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Effects of spray-irrigated municipal wastewater on a small watershed in Chester County, Pennsylvania

September 22, 2005

Spray irrigation is a method for disposing of secondary treated municipal wastewater by spraying it on the land surface (fig. 1). The sprayed wastewater either evaporates into the air, soaks into the soil, or percolates through the soil and recharges the ground water. Land application of wastewater has advantages over conventional means of disposal by direct discharge to streams because the wastewater recharges the ground-water system and increases base flow in streams. Additional benefits are derived from the "natural" treatment of the wastewater that takes place in the soil when plants and other biota remove some nutrients (nitrogen and phosphorus) from the wastewater (Pennsylvania Department of Environmental Protection, 2003). The removal of nutrients is one advantage spray irrigation has to conventional disposal methods like instream discharge.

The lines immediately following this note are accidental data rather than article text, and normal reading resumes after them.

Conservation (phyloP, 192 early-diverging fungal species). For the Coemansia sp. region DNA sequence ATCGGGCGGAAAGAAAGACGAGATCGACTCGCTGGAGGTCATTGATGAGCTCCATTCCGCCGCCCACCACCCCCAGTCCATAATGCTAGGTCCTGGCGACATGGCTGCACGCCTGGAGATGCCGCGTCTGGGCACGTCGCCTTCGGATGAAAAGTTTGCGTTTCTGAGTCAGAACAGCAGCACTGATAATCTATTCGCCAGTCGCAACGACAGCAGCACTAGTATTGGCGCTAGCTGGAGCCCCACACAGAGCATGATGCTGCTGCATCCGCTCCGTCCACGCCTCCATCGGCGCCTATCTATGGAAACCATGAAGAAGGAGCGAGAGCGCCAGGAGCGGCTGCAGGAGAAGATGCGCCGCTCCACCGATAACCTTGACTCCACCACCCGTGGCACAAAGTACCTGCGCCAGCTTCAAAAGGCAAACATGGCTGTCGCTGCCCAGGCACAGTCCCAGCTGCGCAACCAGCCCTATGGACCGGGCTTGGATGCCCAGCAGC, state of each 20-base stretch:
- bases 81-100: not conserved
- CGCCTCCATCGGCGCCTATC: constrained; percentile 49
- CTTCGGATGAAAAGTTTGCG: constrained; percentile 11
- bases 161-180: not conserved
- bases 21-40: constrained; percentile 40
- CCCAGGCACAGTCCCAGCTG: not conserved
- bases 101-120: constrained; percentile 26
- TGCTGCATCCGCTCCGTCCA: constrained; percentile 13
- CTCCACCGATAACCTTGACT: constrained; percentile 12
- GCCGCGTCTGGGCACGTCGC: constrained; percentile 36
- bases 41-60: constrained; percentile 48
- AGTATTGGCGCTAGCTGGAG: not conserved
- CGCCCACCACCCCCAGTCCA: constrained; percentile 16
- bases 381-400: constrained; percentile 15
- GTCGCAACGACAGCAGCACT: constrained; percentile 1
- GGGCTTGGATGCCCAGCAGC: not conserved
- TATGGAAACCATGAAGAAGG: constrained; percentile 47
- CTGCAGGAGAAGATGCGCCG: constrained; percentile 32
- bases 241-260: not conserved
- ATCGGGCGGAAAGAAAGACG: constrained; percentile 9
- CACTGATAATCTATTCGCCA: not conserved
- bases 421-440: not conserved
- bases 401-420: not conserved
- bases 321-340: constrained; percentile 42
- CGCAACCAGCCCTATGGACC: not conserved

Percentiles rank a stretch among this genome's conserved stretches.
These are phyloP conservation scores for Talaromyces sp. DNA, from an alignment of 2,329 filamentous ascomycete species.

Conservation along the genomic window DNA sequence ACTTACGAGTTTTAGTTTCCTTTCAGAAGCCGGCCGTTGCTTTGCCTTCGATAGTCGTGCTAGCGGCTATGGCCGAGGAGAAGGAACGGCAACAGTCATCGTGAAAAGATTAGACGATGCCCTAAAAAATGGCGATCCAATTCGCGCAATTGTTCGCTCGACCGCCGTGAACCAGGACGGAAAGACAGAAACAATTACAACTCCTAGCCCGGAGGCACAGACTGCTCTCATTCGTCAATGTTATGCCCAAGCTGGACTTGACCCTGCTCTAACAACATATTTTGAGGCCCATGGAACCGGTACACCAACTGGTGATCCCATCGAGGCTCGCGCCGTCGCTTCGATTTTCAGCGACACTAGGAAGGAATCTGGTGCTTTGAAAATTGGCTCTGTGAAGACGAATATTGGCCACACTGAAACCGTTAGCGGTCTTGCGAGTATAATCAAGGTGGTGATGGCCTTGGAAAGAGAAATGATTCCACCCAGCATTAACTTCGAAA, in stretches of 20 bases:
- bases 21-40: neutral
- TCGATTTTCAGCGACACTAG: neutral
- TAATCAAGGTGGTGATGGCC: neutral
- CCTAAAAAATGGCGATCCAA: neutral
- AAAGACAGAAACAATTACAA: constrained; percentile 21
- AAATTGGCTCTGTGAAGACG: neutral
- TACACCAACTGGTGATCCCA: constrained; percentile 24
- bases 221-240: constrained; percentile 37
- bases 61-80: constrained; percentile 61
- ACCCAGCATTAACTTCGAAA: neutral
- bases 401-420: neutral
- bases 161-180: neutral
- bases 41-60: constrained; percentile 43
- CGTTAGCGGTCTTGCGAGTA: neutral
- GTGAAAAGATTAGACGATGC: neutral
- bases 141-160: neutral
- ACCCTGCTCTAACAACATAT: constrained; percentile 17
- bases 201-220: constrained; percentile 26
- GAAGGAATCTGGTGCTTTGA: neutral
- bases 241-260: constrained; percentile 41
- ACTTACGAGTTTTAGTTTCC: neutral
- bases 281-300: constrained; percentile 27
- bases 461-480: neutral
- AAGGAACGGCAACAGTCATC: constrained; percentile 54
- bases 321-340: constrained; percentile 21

Citation Information

Publication Year 2005
Title Effects of spray-irrigated municipal wastewater on a small watershed in Chester County, Pennsylvania
DOI 10.3133/fs20053092
Authors Curtis L. Schreffler, Daniel G. Galeone
Publication Type Report
Publication Subtype USGS Numbered Series
Series Title Fact Sheet
Series Number 2005-3092
Index ID fs20053092
Record Source USGS Publications Warehouse
USGS Organization Pennsylvania Water Science Center